Just over a week later, May 8th, the Koningsdam pulled into San Pedro. After more than five months at sea, Linda Broyles walked down the gangplank onto dry land.

“I felt elation. I couldn’t believe it. To have solid ground beneath my feet. And no-one running up and telling me, ‘You’ve got to go back!’”

But she has regrets too. “I felt I was leaving ‘my’ ship, the Westerdam, before she had completed her mission. I told my boss I felt I was leaving the job undone. They still had to return the Asian crews to Asia. And there are still so many stuck on other ships out there. And these are people who are usually not sailors. They are onboard shop concessionaires, spa masseuses, nannies, casino blackjack operators. Many aren’t being paid. It has been months! I know three different crew members have committed suicide recently. And suicides continue. Like this Ukrainian girl who jumped overboard. She was booked on a charter flight to go home, and apparently it got canceled. I think that was aboard the Regal Princess.”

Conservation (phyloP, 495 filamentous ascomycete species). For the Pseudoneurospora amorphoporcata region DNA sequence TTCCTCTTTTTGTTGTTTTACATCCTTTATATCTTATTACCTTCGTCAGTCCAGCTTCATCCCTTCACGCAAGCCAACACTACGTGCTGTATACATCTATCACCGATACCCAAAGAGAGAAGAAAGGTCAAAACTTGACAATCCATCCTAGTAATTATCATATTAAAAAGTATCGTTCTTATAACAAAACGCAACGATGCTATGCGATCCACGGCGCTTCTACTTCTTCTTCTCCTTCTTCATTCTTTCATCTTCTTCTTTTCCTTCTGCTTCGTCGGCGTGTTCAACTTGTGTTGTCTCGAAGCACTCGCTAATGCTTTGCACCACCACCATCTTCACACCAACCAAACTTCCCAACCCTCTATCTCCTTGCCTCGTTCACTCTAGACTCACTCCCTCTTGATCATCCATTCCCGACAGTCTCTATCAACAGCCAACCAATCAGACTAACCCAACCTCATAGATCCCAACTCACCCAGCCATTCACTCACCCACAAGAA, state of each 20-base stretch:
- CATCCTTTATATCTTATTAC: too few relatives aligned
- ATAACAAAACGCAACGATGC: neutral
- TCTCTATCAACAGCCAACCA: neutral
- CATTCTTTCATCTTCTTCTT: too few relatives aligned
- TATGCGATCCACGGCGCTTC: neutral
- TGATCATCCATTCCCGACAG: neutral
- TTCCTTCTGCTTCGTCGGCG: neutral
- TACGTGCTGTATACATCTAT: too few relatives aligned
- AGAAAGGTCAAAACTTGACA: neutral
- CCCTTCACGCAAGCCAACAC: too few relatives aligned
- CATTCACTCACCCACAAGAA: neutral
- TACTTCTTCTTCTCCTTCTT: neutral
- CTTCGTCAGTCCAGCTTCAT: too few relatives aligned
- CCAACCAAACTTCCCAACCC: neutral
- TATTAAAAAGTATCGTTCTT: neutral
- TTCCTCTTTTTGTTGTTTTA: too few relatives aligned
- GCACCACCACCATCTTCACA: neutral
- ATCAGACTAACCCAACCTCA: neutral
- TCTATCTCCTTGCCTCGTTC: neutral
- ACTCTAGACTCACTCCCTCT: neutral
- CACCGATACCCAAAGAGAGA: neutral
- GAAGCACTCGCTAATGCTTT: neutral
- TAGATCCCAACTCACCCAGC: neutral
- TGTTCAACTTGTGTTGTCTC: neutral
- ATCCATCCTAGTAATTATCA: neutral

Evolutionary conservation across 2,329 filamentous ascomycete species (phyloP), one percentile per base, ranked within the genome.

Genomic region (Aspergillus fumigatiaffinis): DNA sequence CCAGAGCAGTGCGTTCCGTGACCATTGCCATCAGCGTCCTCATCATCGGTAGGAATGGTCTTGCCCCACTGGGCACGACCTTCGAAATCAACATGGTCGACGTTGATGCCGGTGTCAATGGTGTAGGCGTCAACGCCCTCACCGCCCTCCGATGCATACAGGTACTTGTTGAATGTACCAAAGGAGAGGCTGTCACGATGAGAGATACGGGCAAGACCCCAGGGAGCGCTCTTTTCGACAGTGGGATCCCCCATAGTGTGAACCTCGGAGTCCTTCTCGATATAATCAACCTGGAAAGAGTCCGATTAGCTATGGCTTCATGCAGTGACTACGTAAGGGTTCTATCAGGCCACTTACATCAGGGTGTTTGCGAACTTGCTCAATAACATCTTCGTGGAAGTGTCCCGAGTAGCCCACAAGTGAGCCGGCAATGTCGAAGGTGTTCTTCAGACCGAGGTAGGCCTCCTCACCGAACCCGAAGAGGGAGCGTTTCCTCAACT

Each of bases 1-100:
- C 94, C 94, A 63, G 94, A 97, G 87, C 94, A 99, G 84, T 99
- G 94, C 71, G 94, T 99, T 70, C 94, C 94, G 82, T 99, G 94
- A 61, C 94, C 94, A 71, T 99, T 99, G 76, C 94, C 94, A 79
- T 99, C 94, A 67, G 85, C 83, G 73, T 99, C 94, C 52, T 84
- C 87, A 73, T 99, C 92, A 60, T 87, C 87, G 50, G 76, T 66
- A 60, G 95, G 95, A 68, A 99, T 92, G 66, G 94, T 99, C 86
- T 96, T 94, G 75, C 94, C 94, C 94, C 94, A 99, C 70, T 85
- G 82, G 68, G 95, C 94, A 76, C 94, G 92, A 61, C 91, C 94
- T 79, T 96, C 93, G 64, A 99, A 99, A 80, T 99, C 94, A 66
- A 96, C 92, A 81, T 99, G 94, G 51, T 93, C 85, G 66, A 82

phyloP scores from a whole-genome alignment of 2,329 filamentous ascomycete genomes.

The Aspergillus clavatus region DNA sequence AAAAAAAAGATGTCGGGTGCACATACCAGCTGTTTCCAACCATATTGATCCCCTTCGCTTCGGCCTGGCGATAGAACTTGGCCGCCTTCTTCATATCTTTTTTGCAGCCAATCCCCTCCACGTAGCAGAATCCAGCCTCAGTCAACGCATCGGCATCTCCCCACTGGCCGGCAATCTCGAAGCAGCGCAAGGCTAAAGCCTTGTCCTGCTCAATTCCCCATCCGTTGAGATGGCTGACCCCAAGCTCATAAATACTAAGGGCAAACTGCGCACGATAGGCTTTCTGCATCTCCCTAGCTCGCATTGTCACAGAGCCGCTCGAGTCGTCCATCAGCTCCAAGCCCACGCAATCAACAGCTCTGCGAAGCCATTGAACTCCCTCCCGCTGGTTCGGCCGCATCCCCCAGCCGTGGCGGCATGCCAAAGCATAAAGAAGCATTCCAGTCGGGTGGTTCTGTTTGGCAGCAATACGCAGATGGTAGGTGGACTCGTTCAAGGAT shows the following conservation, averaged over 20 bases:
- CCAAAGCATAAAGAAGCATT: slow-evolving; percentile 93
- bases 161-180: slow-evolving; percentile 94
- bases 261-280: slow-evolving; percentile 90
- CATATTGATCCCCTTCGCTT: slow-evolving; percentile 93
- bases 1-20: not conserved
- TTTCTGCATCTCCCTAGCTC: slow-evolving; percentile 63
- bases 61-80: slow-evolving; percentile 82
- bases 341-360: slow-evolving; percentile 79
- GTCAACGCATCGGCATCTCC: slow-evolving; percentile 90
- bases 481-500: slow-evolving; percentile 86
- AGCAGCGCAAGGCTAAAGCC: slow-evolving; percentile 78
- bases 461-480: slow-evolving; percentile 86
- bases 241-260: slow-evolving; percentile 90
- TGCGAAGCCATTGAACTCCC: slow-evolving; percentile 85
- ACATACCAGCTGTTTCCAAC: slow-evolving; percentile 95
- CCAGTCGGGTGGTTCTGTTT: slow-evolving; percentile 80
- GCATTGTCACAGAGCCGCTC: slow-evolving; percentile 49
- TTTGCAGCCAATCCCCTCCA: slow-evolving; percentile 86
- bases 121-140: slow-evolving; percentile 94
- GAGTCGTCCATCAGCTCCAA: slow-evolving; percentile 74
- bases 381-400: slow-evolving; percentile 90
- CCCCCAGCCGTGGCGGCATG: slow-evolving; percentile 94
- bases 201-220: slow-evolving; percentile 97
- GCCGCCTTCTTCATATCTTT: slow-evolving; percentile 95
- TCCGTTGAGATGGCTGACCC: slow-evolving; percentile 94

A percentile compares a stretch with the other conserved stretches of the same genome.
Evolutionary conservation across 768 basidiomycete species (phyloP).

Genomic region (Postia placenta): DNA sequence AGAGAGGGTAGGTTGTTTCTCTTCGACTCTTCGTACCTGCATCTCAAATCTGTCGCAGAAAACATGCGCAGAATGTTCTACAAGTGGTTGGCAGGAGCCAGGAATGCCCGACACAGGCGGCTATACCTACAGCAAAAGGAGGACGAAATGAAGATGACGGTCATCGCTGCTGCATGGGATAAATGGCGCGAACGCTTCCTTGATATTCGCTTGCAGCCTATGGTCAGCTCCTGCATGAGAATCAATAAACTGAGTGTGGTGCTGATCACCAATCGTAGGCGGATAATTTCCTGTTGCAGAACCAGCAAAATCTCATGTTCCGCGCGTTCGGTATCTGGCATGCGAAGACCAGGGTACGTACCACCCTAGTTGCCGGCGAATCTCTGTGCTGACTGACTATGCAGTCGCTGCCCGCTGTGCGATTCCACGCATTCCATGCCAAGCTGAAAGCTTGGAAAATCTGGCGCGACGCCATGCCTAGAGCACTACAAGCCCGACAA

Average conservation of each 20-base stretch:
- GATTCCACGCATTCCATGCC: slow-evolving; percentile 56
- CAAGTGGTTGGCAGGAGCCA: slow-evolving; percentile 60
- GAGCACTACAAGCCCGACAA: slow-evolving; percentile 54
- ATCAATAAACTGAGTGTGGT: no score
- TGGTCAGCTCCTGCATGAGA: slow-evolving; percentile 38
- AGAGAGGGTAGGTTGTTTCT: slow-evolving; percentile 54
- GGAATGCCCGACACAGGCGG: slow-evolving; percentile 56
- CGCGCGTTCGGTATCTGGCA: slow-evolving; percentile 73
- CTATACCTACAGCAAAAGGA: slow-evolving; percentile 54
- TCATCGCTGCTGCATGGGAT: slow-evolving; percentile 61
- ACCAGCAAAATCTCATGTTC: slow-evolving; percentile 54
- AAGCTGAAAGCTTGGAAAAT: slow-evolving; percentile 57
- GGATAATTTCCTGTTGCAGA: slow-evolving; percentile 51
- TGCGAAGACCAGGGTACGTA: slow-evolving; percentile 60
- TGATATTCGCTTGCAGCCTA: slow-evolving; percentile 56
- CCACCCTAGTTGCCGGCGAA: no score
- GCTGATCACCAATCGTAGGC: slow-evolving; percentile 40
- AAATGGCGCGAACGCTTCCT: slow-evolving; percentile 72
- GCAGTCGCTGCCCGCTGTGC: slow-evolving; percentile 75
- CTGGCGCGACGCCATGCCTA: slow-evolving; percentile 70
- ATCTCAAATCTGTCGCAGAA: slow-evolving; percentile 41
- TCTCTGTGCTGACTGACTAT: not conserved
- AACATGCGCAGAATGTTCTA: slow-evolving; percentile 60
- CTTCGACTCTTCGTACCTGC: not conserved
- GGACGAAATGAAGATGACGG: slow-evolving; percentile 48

After all this, would she go to sea again? “Well, I’ve been told I’m too old. So I guess I’ll have to hang up my sea boots. But absolutely. I’d go in a heartbeat.”

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Linda Broyles
Linda Broyles

Linda Broyles often goes to the beach, just to look. “I see the cruise ships anchored there just a mile out to sea,” she says. “It looks romantic, but I know what’s going on. On each ship there are crew, stuck.”

Broyles is a San Diego ER nurse, but since 2016 she has been working at sea as a nurse on Holland America cruise ships, largely cruising Asia.

Until the end of 2019.

That’s when she was on the Westerdam, an 82,500-ton, 2000-passenger mega cruise liner built in 2003, and beloved by older, richer cruise passengers.

“I didn’t know that on the last trip, Coronavirus would hit, and keep me stuck at sea for five months,” she says.

Westerdam, the ship Linda Broyles nursed on.